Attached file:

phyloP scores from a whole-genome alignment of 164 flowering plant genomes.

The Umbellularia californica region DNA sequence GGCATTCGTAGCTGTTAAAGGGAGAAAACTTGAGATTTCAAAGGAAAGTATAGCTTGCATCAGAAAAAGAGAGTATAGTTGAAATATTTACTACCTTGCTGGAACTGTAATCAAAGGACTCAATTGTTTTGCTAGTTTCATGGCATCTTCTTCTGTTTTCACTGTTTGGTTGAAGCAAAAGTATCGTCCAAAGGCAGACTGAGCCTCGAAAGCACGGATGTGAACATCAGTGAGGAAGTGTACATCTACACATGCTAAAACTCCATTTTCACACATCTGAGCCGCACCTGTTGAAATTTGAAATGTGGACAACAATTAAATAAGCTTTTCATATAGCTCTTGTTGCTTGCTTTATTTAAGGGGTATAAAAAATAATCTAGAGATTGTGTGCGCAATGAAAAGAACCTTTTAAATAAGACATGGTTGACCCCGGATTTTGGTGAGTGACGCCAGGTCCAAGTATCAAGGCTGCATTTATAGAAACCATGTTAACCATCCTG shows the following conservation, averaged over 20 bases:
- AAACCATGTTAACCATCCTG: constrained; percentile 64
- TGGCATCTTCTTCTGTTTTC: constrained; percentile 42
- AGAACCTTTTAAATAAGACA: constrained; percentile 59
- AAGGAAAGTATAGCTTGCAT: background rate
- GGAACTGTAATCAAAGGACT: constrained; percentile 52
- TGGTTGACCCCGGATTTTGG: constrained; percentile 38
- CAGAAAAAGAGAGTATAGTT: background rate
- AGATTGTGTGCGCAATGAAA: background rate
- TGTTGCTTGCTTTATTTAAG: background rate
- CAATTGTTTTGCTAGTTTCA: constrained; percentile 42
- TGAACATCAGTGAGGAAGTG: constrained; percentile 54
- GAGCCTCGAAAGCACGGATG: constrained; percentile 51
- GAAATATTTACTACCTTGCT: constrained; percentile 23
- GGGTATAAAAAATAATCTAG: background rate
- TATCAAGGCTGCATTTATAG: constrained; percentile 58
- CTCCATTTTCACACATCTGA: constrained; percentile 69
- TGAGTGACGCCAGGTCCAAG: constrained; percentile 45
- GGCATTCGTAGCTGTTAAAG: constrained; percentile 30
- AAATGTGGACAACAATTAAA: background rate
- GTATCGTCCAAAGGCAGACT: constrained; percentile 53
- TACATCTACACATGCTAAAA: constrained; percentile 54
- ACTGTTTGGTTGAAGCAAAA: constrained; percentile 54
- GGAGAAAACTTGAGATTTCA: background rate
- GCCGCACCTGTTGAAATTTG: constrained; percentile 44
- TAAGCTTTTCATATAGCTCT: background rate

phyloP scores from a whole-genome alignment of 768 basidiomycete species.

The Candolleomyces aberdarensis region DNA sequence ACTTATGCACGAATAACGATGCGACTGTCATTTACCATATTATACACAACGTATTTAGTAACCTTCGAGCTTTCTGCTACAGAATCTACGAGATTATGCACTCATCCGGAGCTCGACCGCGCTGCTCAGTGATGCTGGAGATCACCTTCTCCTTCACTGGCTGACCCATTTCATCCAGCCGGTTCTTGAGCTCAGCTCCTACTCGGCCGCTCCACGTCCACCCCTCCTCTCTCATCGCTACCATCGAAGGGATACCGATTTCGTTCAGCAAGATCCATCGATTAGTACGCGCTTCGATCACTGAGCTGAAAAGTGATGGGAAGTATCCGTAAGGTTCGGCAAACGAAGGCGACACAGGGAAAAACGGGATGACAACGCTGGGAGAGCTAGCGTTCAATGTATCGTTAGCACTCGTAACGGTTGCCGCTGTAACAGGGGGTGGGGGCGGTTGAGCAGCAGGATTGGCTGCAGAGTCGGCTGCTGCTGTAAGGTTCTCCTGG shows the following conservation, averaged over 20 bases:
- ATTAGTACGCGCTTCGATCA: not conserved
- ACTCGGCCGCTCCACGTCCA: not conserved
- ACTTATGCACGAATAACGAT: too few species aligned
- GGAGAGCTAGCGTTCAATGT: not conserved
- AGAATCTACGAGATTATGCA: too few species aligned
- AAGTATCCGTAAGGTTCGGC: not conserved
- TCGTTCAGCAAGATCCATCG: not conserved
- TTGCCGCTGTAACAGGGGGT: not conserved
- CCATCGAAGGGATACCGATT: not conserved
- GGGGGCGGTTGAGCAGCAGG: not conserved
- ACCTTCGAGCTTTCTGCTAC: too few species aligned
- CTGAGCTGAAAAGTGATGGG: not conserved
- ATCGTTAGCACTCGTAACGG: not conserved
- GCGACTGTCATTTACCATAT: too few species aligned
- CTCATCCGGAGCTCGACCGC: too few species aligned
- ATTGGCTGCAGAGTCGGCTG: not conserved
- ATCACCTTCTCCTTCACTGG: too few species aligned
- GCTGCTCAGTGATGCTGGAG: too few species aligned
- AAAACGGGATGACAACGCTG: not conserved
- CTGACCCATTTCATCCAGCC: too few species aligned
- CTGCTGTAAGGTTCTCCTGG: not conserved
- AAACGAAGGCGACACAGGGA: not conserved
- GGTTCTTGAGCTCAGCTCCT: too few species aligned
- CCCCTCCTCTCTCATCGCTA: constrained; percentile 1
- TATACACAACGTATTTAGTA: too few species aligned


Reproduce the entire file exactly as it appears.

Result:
phyloP scores from a whole-genome alignment of 164 flowering plant genomes.

The Umbellularia californica region DNA sequence GGCATTCGTAGCTGTTAAAGGGAGAAAACTTGAGATTTCAAAGGAAAGTATAGCTTGCATCAGAAAAAGAGAGTATAGTTGAAATATTTACTACCTTGCTGGAACTGTAATCAAAGGACTCAATTGTTTTGCTAGTTTCATGGCATCTTCTTCTGTTTTCACTGTTTGGTTGAAGCAAAAGTATCGTCCAAAGGCAGACTGAGCCTCGAAAGCACGGATGTGAACATCAGTGAGGAAGTGTACATCTACACATGCTAAAACTCCATTTTCACACATCTGAGCCGCACCTGTTGAAATTTGAAATGTGGACAACAATTAAATAAGCTTTTCATATAGCTCTTGTTGCTTGCTTTATTTAAGGGGTATAAAAAATAATCTAGAGATTGTGTGCGCAATGAAAAGAACCTTTTAAATAAGACATGGTTGACCCCGGATTTTGGTGAGTGACGCCAGGTCCAAGTATCAAGGCTGCATTTATAGAAACCATGTTAACCATCCTG shows the following conservation, averaged over 20 bases:
- AAACCATGTTAACCATCCTG: constrained; percentile 64
- TGGCATCTTCTTCTGTTTTC: constrained; percentile 42
- AGAACCTTTTAAATAAGACA: constrained; percentile 59
- AAGGAAAGTATAGCTTGCAT: background rate
- GGAACTGTAATCAAAGGACT: constrained; percentile 52
- TGGTTGACCCCGGATTTTGG: constrained; percentile 38
- CAGAAAAAGAGAGTATAGTT: background rate
- AGATTGTGTGCGCAATGAAA: background rate
- TGTTGCTTGCTTTATTTAAG: background rate
- CAATTGTTTTGCTAGTTTCA: constrained; percentile 42
- TGAACATCAGTGAGGAAGTG: constrained; percentile 54
- GAGCCTCGAAAGCACGGATG: constrained; percentile 51
- GAAATATTTACTACCTTGCT: constrained; percentile 23
- GGGTATAAAAAATAATCTAG: background rate
- TATCAAGGCTGCATTTATAG: constrained; percentile 58
- CTCCATTTTCACACATCTGA: constrained; percentile 69
- TGAGTGACGCCAGGTCCAAG: constrained; percentile 45
- GGCATTCGTAGCTGTTAAAG: constrained; percentile 30
- AAATGTGGACAACAATTAAA: background rate
- GTATCGTCCAAAGGCAGACT: constrained; percentile 53
- TACATCTACACATGCTAAAA: constrained; percentile 54
- ACTGTTTGGTTGAAGCAAAA: constrained; percentile 54
- GGAGAAAACTTGAGATTTCA: background rate
- GCCGCACCTGTTGAAATTTG: constrained; percentile 44
- TAAGCTTTTCATATAGCTCT: background rate

phyloP scores from a whole-genome alignment of 768 basidiomycete species.

The Candolleomyces aberdarensis region DNA sequence ACTTATGCACGAATAACGATGCGACTGTCATTTACCATATTATACACAACGTATTTAGTAACCTTCGAGCTTTCTGCTACAGAATCTACGAGATTATGCACTCATCCGGAGCTCGACCGCGCTGCTCAGTGATGCTGGAGATCACCTTCTCCTTCACTGGCTGACCCATTTCATCCAGCCGGTTCTTGAGCTCAGCTCCTACTCGGCCGCTCCACGTCCACCCCTCCTCTCTCATCGCTACCATCGAAGGGATACCGATTTCGTTCAGCAAGATCCATCGATTAGTACGCGCTTCGATCACTGAGCTGAAAAGTGATGGGAAGTATCCGTAAGGTTCGGCAAACGAAGGCGACACAGGGAAAAACGGGATGACAACGCTGGGAGAGCTAGCGTTCAATGTATCGTTAGCACTCGTAACGGTTGCCGCTGTAACAGGGGGTGGGGGCGGTTGAGCAGCAGGATTGGCTGCAGAGTCGGCTGCTGCTGTAAGGTTCTCCTGG shows the following conservation, averaged over 20 bases:
- ATTAGTACGCGCTTCGATCA: not conserved
- ACTCGGCCGCTCCACGTCCA: not conserved
- ACTTATGCACGAATAACGAT: too few species aligned
- GGAGAGCTAGCGTTCAATGT: not conserved
- AGAATCTACGAGATTATGCA: too few species aligned
- AAGTATCCGTAAGGTTCGGC: not conserved
- TCGTTCAGCAAGATCCATCG: not conserved
- TTGCCGCTGTAACAGGGGGT: not conserved
- CCATCGAAGGGATACCGATT: not conserved
- GGGGGCGGTTGAGCAGCAGG: not conserved
- ACCTTCGAGCTTTCTGCTAC: too few species aligned
- CTGAGCTGAAAAGTGATGGG: not conserved
- ATCGTTAGCACTCGTAACGG: not conserved
- GCGACTGTCATTTACCATAT: too few species aligned
- CTCATCCGGAGCTCGACCGC: too few species aligned
- ATTGGCTGCAGAGTCGGCTG: not conserved
- ATCACCTTCTCCTTCACTGG: too few species aligned
- GCTGCTCAGTGATGCTGGAG: too few species aligned
- AAAACGGGATGACAACGCTG: not conserved
- CTGACCCATTTCATCCAGCC: too few species aligned
- CTGCTGTAAGGTTCTCCTGG: not conserved
- AAACGAAGGCGACACAGGGA: not conserved
- GGTTCTTGAGCTCAGCTCCT: too few species aligned
- CCCCTCCTCTCTCATCGCTA: constrained; percentile 1
- TATACACAACGTATTTAGTA: too few species aligned